BIRDS OF PREY #111 - I hope that DC finds some book to put Tony Bedard on. Hit or miss as his work can be, I think he did a good job with the one Supergirl fill-in I read, the one issue of Countdown I enjoyed completely and the Black Canary mini-series. I also think that he has done a pretty good job capturing the essence of the Birds during his three fill-in issues thus far. And this issue, which focuses upon The Calculator, is the first to truly do anything to examine the character or develop him since he was introduced as the Anti-Oracle in Identity Crisis. Between that and the guest artwork by Jason Orfalas (which I didn't even notice wasn't Nicola Scott until I double checked), this is still one of the best books DC publishes every month.
BRAVE AND THE BOLD #7 - I bought an extra copy of this by accident, forgetting that I put this on my pull-list last month. And yet, I'm not that upset. Why complain about having two copies of a book which so perfectly sums up the difference between Wonder Woman and Power Girl in one page?
It's got Mark Waid writing and George Perez artwork. If you're not buying this comic and loving every moment of it, there's something wrong with you.
CONAN #45 - I'm a bit torn on this book. Kurt Busiek is back and his writing is strong as ever in telling this tale of Conan's first great battle as a teenager; The Seige of Venarium. Guest artist Greg Ruth does a fine turn as the first to follow Cary Nord, using a similar style that looks as if it was sketched in multicolored pencils or lightly painted rather than drawn. With the colors done in washed greys and browns, he perfectly depicts the land of Cimmeria as "a gloomy land that seemed to hold All winds and clouds and dreams that shun the sun."
And yet, I can't help but wonder if Robert Howard would approve of a story which suggests that the entire reason for the war between Aquilonia and Cimmeria (which came to a head during the Seige of Venarium) is because of Conan bedding some wizard's daughter and the wizard telling the Aquilonias to settle northwards. I wonder if Howard would approve of Conan being the one to demand they cease their seige and attack following the slaughter of a boyhood rival. Conan was a great thing but he was all too human. And it may be making too much of a legend to lay responsibility for every incident of Conan's past at his own feet.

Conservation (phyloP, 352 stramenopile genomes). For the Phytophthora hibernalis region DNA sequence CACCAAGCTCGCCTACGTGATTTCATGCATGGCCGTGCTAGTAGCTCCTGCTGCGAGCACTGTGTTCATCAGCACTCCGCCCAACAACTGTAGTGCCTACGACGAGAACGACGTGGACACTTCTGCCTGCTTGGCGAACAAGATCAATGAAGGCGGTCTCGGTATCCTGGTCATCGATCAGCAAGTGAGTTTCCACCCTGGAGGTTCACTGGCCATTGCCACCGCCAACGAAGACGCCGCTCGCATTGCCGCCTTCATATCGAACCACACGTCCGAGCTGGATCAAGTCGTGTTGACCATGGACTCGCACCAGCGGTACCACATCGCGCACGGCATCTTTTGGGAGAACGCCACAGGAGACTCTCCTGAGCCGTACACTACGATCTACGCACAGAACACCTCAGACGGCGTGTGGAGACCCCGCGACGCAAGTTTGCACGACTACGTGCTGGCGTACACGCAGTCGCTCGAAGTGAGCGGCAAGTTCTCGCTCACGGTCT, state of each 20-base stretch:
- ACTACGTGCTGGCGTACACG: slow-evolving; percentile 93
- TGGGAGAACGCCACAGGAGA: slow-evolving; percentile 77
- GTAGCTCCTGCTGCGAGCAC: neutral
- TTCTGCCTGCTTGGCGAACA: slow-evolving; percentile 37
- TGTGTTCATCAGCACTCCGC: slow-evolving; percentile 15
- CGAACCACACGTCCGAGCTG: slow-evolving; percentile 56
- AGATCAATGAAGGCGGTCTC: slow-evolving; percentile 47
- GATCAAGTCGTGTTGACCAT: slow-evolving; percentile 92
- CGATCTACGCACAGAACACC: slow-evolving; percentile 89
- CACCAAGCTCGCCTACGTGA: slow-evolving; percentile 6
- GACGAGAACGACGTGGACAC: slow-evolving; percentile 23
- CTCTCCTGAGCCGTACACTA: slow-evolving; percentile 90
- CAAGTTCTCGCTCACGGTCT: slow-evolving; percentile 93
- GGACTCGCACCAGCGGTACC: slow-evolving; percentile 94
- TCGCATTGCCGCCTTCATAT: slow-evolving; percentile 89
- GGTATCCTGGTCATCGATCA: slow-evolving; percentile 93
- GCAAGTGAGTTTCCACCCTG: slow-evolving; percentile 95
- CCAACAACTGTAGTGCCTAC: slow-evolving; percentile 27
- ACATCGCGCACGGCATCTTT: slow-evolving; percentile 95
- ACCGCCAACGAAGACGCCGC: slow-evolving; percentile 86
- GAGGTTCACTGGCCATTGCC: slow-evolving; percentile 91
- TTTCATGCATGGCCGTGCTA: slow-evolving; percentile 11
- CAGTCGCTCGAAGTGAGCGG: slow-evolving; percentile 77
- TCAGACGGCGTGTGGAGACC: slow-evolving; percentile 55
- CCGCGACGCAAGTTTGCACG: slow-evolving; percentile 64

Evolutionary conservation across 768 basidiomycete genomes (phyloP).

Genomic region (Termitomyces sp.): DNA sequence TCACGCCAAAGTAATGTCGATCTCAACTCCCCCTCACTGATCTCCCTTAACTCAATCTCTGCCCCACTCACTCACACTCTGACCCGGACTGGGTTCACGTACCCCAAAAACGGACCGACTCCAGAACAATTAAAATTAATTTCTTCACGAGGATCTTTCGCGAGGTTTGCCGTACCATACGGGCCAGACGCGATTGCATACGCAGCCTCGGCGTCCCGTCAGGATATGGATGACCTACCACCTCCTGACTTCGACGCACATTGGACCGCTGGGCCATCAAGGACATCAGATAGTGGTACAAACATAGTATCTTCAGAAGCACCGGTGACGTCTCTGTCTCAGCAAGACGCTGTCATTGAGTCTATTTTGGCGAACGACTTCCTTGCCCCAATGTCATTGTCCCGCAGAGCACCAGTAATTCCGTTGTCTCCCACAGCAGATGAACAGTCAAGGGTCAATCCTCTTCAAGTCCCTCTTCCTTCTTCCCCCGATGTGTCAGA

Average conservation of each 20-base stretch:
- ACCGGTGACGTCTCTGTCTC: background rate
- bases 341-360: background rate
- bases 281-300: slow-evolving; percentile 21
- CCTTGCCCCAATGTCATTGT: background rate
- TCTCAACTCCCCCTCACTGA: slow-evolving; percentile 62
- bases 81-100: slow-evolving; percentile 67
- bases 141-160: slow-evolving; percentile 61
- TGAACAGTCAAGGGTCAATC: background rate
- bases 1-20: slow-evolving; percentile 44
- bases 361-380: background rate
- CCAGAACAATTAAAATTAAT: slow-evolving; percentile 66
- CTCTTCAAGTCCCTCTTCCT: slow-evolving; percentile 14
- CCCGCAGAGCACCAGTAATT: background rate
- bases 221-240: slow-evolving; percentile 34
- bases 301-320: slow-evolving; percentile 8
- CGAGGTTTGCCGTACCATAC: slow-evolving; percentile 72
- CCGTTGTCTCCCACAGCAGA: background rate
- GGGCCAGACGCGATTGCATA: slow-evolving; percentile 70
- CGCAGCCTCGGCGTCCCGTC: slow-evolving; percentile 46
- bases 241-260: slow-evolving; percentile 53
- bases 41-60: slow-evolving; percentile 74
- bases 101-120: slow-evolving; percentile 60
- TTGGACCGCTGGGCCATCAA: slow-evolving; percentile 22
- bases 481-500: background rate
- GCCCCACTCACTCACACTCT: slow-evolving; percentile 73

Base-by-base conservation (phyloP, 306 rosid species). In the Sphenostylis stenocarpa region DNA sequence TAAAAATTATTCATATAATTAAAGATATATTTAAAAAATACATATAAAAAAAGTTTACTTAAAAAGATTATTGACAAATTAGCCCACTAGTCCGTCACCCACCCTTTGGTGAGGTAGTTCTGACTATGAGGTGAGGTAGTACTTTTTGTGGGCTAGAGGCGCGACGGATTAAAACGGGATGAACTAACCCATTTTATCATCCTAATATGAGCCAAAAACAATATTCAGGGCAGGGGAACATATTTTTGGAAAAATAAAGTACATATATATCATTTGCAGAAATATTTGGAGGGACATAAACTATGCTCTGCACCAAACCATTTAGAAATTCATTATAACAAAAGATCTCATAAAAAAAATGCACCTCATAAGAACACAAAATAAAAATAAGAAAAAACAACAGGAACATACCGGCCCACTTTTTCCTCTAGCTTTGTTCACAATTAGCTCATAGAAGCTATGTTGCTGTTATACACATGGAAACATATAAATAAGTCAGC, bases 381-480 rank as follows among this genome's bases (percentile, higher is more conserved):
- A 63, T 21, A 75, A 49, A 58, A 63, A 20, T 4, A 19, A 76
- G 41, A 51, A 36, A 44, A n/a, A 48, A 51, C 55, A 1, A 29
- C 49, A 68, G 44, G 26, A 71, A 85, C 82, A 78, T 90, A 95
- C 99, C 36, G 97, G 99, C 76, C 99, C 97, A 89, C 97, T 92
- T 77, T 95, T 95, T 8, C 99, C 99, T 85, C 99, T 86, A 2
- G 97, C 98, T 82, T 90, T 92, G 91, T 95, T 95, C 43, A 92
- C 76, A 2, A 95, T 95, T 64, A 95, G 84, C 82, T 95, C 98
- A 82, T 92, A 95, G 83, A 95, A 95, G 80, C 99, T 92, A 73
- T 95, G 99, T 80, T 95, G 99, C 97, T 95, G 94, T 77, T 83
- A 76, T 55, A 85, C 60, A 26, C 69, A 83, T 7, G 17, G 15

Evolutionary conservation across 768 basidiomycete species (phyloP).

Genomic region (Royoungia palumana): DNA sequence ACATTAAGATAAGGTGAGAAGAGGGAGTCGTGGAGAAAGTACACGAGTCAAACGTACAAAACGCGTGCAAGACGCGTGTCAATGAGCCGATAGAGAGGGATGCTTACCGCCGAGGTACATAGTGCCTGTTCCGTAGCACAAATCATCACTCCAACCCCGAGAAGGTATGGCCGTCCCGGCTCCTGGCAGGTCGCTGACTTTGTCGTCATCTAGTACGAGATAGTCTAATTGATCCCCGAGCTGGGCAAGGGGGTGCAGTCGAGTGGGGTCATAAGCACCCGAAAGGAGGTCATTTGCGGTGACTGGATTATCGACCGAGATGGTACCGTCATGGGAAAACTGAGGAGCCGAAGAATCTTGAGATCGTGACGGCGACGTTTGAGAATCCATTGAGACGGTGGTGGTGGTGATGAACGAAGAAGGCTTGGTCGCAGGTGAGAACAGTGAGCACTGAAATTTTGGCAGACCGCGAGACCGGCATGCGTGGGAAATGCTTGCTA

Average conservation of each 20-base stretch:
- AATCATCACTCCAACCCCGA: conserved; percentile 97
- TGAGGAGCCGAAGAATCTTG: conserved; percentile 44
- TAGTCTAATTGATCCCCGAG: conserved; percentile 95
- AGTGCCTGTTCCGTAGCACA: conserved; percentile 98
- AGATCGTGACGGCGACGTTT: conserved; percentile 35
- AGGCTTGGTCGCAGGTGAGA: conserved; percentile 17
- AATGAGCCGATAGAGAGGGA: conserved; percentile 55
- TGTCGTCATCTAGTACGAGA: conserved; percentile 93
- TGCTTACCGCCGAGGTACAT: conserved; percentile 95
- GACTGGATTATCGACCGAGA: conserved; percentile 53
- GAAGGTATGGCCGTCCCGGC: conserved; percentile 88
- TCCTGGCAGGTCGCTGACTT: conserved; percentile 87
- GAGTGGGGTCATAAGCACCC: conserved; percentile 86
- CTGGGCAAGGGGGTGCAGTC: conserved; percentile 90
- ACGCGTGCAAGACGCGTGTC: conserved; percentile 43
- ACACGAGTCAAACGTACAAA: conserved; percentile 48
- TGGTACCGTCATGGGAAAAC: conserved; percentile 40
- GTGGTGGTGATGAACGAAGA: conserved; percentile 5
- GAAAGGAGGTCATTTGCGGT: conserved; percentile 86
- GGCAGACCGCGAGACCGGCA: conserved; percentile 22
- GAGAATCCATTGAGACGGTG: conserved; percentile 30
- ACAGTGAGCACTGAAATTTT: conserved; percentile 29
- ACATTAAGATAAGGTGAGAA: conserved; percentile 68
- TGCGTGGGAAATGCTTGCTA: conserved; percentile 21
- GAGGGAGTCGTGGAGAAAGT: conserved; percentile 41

But then I think - he would certainly approve of the sentiment uttered by Conan's grandfather, who smacks down a callow youth who calls one of the great battles of his youth legend and says the old man is too old to fight...
I was at Brita's vale, whelp -- when your father was still suckling at his mother's teat! And if you had the sense Crom gave a woodpigeon, you'd know the only time a Cimmerian's too old to fight for what's his is when he's dead and in the ground!
Howard may not have approved of this story. But I certainly do.
EX MACHINA #31 - We're 3/5ths of the way through this book's projected 50-issue run and it still feels like it is just getting started. This is another one of those books which I love every issue of and yet I find myself hard-pressed to find new ways to describe its' glory every month.
Well, let's try this. This comic features a scene in which a superhero with the power to talk to machines must save a group of Satanic-wannabe Preppie chicken-slayers (there's a movie title in the making) from a mind-controlled gorilla.
And THAT isn't the most awesome scene in the book.